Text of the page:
Toxic kitchen of the world
Thailand has positioned itself, proudly, as the "kitchen of the world". Alas, famous Thai foods, our precious culinary heritage and its potential to contribute to the country's growth and development will come to naught if authorities do not wake up and take serious action on food safety. Two recent findings should give state agencies, especially those concerned with food safety and public health, a serious jolt.
The Foundation for Consumers, last Thursday, revealed that its random testing of 15 brands of sausages found that only one did not contain nitrates or nitrites, food preservative chemicals that must be limited to 80 milligrammes per kilo of meat under the United Nations' Codex or Food Code standard. Among them, three brands were found to have contained more nitrates and nitrites than the amount allowed for safety under the Food Code.
What is noteworthy, however, is while only six out of the 15 brands displayed the use of nitrates and nitrites on their nutritional labels, they only did so using the numeric code for food additives, 250, which ordinary consumers would probably not know stands for sodium nitrite.
As the foundation noted, sausages are a popular food among Thais, claiming a market value of more than 35 billion baht a year. That is about 300,000 tonnes of product being consumed. The situation is no better for people who believe they would be safer sticking to a vegetarian diet.
Earlier in the same week, the Thai-Pesticide Alert Network (Thai-Pan) revealed that its testing of samples of popular fruits and vegetables in Bangkok, Chiang Mai and Ubon Ratchathani showed that 46.6% contained residues higher than the accepted standards.
What is devastating, especially for agricultural and food authorities, is that according to the test, conducted on 138 samples collected from March 16 to 18, 57% of fruits and vegetables granted the "Q mark" by the National Bureau of Agricultural Commodity and Food Standards were found to be contaminated at unsafe levels. As if that is not enough, 25% or one quarter of the products sampled that are certified as being organic, which were supposed to be free of chemicals, were found to contain chemical residues exceeding the accepted standards as well. These findings point to multiple failures on the part of state authorities.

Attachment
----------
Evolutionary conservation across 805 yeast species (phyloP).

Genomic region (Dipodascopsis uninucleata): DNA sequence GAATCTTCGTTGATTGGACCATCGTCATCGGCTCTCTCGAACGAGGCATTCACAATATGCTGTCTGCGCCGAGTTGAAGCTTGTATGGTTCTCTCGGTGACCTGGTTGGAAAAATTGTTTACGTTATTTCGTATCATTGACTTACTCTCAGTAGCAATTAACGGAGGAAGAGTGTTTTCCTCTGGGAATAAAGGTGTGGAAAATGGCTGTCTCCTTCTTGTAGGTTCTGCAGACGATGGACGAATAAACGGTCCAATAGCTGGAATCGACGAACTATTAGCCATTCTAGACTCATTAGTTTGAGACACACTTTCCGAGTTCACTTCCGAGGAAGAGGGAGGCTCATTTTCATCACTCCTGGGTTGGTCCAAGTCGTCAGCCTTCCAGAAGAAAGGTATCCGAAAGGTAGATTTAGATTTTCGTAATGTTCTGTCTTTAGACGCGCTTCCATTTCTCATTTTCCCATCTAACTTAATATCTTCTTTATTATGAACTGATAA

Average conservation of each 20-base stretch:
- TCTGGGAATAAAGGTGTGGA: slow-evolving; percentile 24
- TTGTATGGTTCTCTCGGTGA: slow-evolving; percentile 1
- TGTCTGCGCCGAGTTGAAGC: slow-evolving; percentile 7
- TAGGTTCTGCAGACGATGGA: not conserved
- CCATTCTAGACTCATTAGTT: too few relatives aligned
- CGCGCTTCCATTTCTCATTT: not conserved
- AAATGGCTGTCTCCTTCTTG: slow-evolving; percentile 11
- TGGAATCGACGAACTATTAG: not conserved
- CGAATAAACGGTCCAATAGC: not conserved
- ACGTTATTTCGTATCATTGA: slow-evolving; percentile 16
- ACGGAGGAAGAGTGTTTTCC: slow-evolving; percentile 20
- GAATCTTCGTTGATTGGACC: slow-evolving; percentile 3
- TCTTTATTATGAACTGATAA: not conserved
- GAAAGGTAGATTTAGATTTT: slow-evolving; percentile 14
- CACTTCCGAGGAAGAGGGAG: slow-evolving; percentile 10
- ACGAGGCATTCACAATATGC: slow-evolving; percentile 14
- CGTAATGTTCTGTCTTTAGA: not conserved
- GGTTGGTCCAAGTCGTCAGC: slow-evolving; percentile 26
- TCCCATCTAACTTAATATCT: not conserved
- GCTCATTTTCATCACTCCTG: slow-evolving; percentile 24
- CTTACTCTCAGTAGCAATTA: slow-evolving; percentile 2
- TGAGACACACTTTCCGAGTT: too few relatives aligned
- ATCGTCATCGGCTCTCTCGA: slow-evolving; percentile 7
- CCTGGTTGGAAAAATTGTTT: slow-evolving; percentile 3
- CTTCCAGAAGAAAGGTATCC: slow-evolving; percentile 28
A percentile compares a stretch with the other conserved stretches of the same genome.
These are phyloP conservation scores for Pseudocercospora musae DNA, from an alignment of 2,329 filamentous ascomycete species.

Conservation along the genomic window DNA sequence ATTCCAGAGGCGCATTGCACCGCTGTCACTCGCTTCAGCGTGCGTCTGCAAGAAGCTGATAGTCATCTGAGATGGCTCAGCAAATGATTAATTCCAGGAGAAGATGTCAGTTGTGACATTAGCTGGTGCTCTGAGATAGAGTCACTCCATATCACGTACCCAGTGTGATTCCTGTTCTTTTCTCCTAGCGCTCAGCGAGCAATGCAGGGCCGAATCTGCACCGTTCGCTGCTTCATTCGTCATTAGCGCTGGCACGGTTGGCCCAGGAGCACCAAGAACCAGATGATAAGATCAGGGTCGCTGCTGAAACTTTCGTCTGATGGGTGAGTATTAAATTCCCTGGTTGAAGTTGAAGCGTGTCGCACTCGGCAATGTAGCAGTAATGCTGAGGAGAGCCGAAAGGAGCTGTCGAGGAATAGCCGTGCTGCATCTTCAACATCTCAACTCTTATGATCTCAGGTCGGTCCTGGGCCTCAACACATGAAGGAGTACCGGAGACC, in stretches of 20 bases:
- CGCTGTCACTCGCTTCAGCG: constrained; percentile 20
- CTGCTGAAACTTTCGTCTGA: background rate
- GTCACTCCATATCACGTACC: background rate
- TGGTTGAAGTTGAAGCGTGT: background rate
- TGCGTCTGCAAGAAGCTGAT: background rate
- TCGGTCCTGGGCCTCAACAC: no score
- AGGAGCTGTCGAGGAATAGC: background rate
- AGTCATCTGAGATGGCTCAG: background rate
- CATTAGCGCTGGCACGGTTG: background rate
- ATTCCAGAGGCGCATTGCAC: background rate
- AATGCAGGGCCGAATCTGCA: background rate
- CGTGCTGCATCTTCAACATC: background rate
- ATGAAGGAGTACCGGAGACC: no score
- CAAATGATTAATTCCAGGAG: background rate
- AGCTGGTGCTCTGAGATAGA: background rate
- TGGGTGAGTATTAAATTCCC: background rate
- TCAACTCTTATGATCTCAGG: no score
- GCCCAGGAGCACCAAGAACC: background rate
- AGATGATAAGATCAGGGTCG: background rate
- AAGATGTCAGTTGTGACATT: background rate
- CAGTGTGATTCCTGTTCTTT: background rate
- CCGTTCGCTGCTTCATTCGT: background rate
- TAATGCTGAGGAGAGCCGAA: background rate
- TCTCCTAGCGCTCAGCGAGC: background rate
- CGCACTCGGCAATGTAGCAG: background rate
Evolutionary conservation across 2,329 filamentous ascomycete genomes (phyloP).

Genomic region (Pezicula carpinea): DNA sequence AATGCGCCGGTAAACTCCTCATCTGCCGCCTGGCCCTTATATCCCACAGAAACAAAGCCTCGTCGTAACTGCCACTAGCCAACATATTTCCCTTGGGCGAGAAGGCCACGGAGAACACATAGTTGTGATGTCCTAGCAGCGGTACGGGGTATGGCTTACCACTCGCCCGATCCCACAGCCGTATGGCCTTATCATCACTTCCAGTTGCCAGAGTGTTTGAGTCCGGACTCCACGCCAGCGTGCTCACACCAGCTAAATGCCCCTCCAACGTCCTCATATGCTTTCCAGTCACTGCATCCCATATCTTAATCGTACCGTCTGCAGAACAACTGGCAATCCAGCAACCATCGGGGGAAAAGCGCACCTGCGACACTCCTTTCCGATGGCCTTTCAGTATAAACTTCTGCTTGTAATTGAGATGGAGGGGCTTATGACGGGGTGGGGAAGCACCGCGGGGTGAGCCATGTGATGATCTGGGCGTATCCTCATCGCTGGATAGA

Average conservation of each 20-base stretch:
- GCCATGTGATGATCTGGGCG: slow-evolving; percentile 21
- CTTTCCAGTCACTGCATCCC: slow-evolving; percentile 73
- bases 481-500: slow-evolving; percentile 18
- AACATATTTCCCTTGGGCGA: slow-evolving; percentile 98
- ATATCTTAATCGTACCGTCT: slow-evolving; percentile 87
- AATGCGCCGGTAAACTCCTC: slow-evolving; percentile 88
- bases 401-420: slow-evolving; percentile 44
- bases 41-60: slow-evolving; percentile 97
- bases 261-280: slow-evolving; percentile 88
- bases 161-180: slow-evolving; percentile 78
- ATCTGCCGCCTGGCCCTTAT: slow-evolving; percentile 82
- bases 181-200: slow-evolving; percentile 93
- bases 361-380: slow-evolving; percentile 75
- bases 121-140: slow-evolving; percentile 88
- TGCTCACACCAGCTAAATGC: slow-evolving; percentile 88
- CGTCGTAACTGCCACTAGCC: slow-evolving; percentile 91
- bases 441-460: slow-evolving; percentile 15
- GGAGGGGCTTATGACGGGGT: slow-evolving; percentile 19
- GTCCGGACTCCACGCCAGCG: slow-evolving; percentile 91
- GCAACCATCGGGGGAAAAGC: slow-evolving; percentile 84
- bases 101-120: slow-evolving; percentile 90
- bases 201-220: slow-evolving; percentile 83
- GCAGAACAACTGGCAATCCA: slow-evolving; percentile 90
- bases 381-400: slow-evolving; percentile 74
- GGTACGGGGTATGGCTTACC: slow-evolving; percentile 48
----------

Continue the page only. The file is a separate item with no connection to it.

As regulators, agencies tasked with ensuring food safety standards, including the Public Health Ministry's Food and Drugs office and Ministry of Agriculture, should be extra vigilant about monitoring food quality.
It is embarrassing that they must be told of their shortcomings and prodded into action by non-governmental organisations which took the time to collect samples themselves and send them to be tested in private labs -- in the United Kingdom in the case of Thai-Pan.
Also, the information, though shocking, is not entirely new. Academic institutions, including Mahidol University, presented surveys with similar results in the past. The fact that the problem persists only testifies to a lack of enforcement and possible systemic failure by the state to ensure effective food safety for consumers.
The problem of food safety is no longer limited to the quality and cleanliness of raw materials these days. The amount of sodium and sugar that Thai people consume on average each day has been found to exceed recommended standards as well. The "addiction" to saltiness and sweetness is contributing to a rise in non-communicable diseases, including cancers and diabetes, which claim the lives of 300,000 Thais each year and contribute to a higher death rate here than in other countries.
To tackle the problem at its source, the entire food safety mechanism must be revamped to ensure that citizens consume the good, clean foods to which they are entitled.
Bangkok Post editorial column
These editorials represent Bangkok Post thoughts about current issues and situations.
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